Speaking to the crowd at the McKimmon Center, state budget analysts were quick to insist that the revenue gap is not a sign of economic downturn. Instead, they tied the shortfall to $1.3 billion in state tax cuts (mostly to businesses and plaintiffs in court cases), $1.2 billion in lawsuit settlement payments and the costs of cleaning up after Hurricane Floyd. They neglected to mention that the General Assembly decided last year to fund hurricane relief by depleting state savings instead of levying a one-time tax. Nor did the analysts explain how North Carolina might weather another natural disaster or stormy economic fortunes now that the reserves are gone.
Among the other messages from the podium:
Legislative ABCs: Although lawmakers lamented that they won't be able to approve more tax cuts or fund any new projects, they assured the crowd that business-supported education reforms--including higher teacher pay and student achievement initiatives--won't be among the programs destined for cuts. And they were upbeat about the chances for getting a $3.1 billion bond issue for higher-education needs on the ballot this fall. Just what will be given the budget ax remains a mystery until Gov. Jim Hunt unveils his spending plan, possibly this week.
Read our lips: Legislative leaders are committed to passing a balanced budget without raising taxes. Senate leader Marc Basnight was adamant: "No tax increase. Absolutely none," he told conference participants. Although businesses have been given a disproportionate share of state tax relief, some lawmakers took the podium vowing to ease that burden even further by supporting tax credits for telecommunications companies and opposing added taxes on Internet sales. Senate Minority Leader Patrick Ballantine said he'd push for a "taxpayer protection act" that would limit government spending to the rate of population increase and inflation. How's that for smart growth?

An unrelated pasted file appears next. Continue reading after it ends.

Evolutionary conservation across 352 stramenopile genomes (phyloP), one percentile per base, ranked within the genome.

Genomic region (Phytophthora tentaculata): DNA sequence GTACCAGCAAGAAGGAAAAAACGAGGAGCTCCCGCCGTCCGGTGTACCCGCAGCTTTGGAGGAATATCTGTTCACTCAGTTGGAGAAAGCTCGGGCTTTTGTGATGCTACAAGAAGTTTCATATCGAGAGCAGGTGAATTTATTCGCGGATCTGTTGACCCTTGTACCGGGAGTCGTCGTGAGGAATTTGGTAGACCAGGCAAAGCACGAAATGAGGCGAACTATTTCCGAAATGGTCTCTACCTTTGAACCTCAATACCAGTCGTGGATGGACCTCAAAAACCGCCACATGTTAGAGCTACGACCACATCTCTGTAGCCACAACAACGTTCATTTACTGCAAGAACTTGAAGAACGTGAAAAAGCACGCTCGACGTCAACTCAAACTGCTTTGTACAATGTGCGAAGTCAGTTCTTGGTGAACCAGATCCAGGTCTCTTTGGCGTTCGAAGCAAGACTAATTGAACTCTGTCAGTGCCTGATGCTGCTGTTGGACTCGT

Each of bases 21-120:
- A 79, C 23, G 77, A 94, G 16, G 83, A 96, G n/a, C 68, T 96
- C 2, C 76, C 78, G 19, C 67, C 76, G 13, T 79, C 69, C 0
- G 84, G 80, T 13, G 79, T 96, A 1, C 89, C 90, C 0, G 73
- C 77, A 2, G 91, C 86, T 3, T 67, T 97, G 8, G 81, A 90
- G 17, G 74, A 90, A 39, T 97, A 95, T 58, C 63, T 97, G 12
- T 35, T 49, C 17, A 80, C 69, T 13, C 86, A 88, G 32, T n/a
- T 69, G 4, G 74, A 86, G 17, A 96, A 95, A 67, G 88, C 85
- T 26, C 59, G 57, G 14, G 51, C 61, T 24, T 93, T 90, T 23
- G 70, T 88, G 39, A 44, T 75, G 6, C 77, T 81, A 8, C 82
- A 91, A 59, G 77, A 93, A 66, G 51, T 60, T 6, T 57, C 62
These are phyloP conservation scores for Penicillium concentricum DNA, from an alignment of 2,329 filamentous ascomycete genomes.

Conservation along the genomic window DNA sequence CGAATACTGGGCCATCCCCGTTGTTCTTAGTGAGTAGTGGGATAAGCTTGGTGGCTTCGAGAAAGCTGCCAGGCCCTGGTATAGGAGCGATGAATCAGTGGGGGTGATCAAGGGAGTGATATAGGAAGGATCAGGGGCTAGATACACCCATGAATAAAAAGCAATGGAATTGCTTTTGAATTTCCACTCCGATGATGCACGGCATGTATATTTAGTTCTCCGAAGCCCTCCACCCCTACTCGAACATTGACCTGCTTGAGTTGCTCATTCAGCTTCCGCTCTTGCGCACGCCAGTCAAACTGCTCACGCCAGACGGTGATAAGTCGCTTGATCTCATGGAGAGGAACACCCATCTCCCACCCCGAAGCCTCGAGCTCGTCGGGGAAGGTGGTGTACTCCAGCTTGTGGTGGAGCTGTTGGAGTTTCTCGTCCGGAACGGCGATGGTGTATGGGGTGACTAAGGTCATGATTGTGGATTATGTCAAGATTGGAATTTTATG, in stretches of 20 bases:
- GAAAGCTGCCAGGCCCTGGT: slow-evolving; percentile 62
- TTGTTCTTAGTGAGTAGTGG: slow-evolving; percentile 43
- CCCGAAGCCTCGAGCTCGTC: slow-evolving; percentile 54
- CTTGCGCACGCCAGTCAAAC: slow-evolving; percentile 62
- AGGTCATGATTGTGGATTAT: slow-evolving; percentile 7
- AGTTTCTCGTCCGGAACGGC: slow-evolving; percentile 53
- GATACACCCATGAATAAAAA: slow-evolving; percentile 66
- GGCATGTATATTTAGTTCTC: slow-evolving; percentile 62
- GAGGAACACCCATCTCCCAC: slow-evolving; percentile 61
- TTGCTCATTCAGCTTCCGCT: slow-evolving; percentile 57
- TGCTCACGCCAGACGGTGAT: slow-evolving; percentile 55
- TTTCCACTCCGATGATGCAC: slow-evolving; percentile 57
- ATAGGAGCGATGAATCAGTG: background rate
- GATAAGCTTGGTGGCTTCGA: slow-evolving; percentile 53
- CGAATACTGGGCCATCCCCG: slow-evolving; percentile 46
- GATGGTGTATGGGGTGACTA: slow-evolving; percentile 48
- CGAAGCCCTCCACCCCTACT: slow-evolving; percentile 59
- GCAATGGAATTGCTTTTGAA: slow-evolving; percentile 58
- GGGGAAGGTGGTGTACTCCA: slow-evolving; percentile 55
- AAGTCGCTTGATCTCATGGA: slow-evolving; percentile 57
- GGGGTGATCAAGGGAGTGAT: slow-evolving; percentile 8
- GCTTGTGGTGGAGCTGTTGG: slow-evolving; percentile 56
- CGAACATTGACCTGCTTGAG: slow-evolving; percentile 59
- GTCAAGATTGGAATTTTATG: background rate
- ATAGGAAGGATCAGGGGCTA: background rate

Mere coincidence?: House Minority Leader Richard Morgan couldn't resist waxing nostalgic about the "glory years" of the late 1990s, when Republicans controlled the state House. "The battle then was over how much of a surplus to spend and how much to return to the people," he said. "Fast forward to today, when Democrats control the House and Senate, and what do we have? A shortage." Looks like partisanship is alive and well in the General Assembly.
As the conference agenda wound down, the audience grew restless. The atmosphere had been decidedly more festive at the previous night's reception. Tim McDowell, a lobbyist for private colleges and universities in North Carolina, said the financial news from the podium was "so sad I feel like crying. We've got some serious money woes. Everybody hopes they won't get cut."
But not everyone was daunted by the grim budget reports.
When asked what brought her to the conference, Pam Wescott, a lobbyist for Sprint, gave an energetic smile. "We're interested in simplifying the telephone tax and maybe putting a state tax on long-distance bills," she said.